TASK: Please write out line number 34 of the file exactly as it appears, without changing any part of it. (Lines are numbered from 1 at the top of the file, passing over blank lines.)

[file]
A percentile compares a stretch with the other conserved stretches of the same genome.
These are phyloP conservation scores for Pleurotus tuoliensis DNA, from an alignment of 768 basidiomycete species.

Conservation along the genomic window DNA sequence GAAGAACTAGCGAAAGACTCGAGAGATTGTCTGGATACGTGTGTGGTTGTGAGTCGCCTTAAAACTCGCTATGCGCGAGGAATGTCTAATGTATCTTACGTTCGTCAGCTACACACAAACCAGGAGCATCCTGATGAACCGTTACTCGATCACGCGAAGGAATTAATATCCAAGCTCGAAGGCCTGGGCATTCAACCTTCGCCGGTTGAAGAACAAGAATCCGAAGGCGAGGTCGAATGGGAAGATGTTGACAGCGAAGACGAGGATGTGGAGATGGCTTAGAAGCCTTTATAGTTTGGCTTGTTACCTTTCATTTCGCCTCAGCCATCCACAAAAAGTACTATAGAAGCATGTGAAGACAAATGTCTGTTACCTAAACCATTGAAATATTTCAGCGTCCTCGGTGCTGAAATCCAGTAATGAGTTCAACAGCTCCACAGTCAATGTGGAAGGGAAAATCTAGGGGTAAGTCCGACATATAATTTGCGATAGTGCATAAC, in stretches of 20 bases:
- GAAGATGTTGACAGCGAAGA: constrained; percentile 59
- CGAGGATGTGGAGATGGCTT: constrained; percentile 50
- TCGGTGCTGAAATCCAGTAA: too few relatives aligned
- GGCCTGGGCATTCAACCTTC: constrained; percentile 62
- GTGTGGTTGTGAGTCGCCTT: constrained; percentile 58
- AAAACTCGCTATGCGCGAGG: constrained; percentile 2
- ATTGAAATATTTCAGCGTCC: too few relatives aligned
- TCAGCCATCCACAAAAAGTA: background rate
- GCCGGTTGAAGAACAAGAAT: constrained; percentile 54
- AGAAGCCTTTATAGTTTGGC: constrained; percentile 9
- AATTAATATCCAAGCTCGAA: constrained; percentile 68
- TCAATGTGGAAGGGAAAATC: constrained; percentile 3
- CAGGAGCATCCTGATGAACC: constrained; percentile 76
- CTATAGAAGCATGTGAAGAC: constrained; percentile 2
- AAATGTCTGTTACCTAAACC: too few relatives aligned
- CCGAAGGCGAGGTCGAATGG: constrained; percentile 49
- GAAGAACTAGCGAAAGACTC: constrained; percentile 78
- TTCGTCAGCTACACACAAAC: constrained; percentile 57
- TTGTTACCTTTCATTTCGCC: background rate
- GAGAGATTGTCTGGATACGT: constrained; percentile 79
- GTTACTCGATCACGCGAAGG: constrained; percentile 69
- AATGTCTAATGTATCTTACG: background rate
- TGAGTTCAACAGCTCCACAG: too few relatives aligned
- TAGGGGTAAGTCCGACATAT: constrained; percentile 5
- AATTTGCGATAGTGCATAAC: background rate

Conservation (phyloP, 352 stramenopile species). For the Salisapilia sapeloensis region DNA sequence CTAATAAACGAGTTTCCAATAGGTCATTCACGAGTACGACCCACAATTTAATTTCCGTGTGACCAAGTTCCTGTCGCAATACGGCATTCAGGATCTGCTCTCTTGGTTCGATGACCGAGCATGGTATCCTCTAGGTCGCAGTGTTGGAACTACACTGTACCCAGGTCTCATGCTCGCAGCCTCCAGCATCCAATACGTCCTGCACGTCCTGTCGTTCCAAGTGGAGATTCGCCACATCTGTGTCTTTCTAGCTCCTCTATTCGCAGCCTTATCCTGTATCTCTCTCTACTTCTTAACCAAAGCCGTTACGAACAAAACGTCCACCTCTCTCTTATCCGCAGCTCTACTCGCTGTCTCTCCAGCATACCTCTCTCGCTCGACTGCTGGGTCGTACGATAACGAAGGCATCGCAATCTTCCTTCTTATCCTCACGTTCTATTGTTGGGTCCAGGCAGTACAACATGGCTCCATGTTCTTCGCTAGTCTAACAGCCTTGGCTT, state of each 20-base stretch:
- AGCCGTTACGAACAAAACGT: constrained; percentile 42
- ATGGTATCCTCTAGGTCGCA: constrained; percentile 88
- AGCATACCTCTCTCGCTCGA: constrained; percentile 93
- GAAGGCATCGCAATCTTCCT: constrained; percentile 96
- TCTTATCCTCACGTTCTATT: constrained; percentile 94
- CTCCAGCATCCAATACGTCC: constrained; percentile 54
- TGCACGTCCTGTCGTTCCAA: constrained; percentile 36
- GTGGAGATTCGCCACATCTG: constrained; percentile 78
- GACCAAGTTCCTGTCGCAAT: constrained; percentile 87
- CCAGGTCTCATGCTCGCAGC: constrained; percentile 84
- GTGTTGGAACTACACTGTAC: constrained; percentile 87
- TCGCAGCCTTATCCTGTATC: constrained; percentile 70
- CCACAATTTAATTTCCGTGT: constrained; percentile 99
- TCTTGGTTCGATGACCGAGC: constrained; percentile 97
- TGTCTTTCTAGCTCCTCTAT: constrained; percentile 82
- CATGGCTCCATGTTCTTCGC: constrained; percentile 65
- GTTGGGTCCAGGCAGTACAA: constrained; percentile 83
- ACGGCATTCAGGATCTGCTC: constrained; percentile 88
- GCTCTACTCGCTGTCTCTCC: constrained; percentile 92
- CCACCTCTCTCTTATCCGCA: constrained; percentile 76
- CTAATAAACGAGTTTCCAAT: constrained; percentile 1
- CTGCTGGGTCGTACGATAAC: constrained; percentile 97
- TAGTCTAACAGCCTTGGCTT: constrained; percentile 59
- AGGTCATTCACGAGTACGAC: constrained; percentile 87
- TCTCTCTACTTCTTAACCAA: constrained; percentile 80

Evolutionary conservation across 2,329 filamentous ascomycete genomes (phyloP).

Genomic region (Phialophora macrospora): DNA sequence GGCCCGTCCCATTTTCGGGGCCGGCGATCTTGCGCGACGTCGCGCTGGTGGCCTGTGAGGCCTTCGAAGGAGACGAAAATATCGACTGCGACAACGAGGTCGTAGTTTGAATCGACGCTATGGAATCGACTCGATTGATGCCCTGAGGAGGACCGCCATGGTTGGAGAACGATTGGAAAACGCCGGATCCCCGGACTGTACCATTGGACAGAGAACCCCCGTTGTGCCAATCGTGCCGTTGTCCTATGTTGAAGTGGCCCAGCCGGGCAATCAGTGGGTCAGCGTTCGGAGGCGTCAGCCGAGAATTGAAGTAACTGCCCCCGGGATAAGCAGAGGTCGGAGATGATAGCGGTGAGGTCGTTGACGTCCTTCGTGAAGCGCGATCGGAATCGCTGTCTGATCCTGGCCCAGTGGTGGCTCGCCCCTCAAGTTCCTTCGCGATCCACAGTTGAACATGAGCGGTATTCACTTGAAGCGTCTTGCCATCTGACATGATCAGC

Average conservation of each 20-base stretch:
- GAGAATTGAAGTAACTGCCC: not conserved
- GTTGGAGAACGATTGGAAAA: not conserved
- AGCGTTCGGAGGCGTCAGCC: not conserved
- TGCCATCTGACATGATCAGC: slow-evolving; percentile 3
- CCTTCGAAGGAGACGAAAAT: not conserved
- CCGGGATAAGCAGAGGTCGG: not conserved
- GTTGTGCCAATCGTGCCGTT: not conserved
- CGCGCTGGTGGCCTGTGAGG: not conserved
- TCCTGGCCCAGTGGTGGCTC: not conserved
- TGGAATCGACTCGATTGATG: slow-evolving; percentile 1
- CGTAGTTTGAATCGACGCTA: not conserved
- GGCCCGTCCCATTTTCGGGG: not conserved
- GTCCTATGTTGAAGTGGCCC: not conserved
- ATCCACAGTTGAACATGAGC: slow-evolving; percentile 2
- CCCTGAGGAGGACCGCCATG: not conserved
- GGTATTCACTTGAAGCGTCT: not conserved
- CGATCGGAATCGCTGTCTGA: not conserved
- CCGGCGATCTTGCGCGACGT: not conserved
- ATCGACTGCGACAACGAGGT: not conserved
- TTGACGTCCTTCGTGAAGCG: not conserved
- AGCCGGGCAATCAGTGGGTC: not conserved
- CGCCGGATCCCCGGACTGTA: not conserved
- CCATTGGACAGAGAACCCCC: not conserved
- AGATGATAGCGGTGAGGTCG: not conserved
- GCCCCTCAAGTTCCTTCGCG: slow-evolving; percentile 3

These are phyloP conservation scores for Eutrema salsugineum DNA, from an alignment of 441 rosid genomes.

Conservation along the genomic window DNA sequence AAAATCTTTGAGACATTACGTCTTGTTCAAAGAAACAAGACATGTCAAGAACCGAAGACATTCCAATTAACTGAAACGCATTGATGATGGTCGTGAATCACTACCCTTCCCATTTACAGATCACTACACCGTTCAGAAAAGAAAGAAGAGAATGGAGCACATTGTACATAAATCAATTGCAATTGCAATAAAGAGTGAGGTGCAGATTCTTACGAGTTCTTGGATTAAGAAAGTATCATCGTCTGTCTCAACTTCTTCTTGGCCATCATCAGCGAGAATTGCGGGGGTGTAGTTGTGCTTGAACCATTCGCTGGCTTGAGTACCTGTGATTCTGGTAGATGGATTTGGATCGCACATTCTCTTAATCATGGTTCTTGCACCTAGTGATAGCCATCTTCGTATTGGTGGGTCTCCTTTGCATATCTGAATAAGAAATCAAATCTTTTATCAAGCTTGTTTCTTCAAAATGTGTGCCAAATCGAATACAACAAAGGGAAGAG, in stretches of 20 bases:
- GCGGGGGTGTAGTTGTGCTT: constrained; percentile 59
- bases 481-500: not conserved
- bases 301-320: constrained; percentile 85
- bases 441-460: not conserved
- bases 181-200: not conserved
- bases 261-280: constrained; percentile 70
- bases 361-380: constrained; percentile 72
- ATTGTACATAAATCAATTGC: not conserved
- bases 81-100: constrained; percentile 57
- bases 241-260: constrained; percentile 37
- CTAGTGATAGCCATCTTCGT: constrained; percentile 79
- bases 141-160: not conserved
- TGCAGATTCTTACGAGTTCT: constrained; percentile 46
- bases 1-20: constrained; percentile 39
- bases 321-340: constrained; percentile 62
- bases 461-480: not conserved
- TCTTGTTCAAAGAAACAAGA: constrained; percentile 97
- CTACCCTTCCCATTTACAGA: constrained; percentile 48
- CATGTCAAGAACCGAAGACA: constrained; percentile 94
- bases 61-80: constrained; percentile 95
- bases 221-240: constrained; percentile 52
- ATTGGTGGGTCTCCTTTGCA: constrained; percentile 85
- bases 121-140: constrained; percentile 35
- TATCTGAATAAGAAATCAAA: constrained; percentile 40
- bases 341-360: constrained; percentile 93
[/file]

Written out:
- TCTTATCCTCACGTTCTATT: constrained; percentile 94